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Wakonda hopes to disrupt solar market with its high-efficiency thin-film PV on foil

30 June 2008 | By Tom Cheyney | Chip Shots

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Although there were plenty of "me-too" technologies discussed at the recent IntertechPira Photovoltaic Summit in San Diego, one start-up outfit's approach offers more disruptive potential than most thin-film PV wannabes. Wakonda Technologies, based in Fairport, NY (but soon moving to larger digs near Boston), has been working for about three years on an intriguing TFPV variant--high-efficiency germanium and gallium-arsenide-based cells made on a flexible metal-foil substrate which is potentially scaleable to high-volume roll-to-roll manufacturing.

Fritzemeier

Wakonda's Fritzemeier doesn't want "me-too" status.

President/CEO/founder Les Fritzemeier described a technology that combines the low materials and manufacturing costs of thin films, as well as much reduced systems and installation costs, with the high efficiencies of concentrating PV cells, producing significantly more power per unit area, per unit cost, and per unit weight. The key is what the company calls its "virtual single crystal" (VSC), which features a three-layer substrate with a low-cost, commodity metal base foil (this is the core tech, so its composition remains proprietary), an engineered buffer film, and a Ge growth layer on top, which also functions as the bottom cell layer. A III-V PV cell is then deposited on top of the stack.

In effect, the flexible, large-area substrate substitutes for single-crystal Ge or GaAs wafers. The processes are "relatively straightforward," according to Fritzemeier, and the goal is to process 25-inch-wide rolls of the metal foil, with several miles' worth on each roll. The company plans to leverage low-cost, roll-to-roll manufacturing, not in a continuous process sequence but more likely in a batch-serial approach, which is easier to calibrate on a factorywide level.

Prototype cell efficiencies of 5% were reached six months ago, but the company founder said the conversion number is moving quickly toward the goal of commercial efficiencies in the high-teens and twenties, like those for single-junction GaAs and multijunction III-V cells. In addition to the concentrating PV, aerospace/defense, and grid-tied market segments (what he called "the big play" in the long term) already targeted by the firm, the VSC substrate could have applications in the realms of hybrid organic/inorganic novel devices, flexible display and lighting, quantum dot enhancement, and a range of bandgap-engineered films.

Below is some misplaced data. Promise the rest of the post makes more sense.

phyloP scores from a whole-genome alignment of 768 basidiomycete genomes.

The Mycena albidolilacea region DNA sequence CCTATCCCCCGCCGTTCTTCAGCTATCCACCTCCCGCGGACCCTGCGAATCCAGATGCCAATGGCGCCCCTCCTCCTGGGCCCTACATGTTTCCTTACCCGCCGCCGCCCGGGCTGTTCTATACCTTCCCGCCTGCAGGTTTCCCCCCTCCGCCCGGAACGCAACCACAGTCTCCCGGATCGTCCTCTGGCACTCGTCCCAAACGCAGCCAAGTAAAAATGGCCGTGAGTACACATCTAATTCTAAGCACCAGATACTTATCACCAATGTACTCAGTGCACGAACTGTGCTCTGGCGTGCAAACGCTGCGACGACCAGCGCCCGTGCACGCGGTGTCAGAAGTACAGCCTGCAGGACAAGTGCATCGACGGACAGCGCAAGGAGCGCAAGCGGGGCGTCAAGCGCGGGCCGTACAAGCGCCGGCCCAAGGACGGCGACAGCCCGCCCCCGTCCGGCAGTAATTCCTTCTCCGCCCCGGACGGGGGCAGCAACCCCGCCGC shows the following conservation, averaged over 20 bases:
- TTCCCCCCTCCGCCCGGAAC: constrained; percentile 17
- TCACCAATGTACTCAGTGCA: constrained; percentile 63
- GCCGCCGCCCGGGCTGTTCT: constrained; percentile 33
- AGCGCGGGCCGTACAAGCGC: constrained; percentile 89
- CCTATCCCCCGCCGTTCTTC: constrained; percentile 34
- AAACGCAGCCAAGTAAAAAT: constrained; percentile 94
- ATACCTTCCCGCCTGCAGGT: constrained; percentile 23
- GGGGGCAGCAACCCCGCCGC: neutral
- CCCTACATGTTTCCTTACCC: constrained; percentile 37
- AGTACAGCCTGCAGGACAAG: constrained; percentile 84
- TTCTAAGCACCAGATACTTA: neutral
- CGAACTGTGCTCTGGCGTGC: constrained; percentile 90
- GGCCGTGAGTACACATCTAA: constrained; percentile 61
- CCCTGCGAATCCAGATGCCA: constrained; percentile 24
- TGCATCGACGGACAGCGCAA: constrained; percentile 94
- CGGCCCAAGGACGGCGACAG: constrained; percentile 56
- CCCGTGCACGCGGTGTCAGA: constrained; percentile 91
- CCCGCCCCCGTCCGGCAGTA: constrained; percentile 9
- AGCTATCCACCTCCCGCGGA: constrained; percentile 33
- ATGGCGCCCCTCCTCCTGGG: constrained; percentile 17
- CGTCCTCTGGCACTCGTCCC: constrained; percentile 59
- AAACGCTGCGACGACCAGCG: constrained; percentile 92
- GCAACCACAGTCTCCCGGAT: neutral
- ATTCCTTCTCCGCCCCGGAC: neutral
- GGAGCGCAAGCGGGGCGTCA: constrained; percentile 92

One key to Wakonda's strategy is the use of already existing commercial infrastructure in the areas of materials, high-rate processing, and industrial-scale equipment. Because the technology is still at an early stage, Fritzemeier said the process that wins out could be vacuum or nonvacuum (or a hybrid of both), including even inkjet-printing wet solution approaches. But for now, the focus will be on R2R PVD for the most part, he added.

What's next for Wakonda? Although he wouldn't offer a prediction on when modules incorporating the company's cells would be on the market, Fritzemeier told the audience that they are in the midst of transitioning from small lab-scale efforts to their initial R2R pilot line over the next several months. When asked how the metal substrate will be interconnected to the rest of the device, he said there are several options, including monolithic or dielectric approaches, using (or not using) laser scribes.

He also said that the company who supplies the magic metal foil has plenty on hand for now--about 100 MW of capacity already in place--by in the longer term, other companies could be "taught" to do the manufacturing, when the time comes for securing a second or third source for the material.

Already the beneficiary of NREL's Clean Energy Entrepreneur of the Year award in 2007 and some $893,000 from the Department of Energy's next-gen solar energy program (as part of a $2.1 million project), Wakonda and its nascent breakthrough, which can take advantage of III-V level conversion efficiencies on a flexible substrate while keeping materials and manufacturing costs low, have staked a legitimate claim to the upper tier of the emerging PV technologies watchlist.

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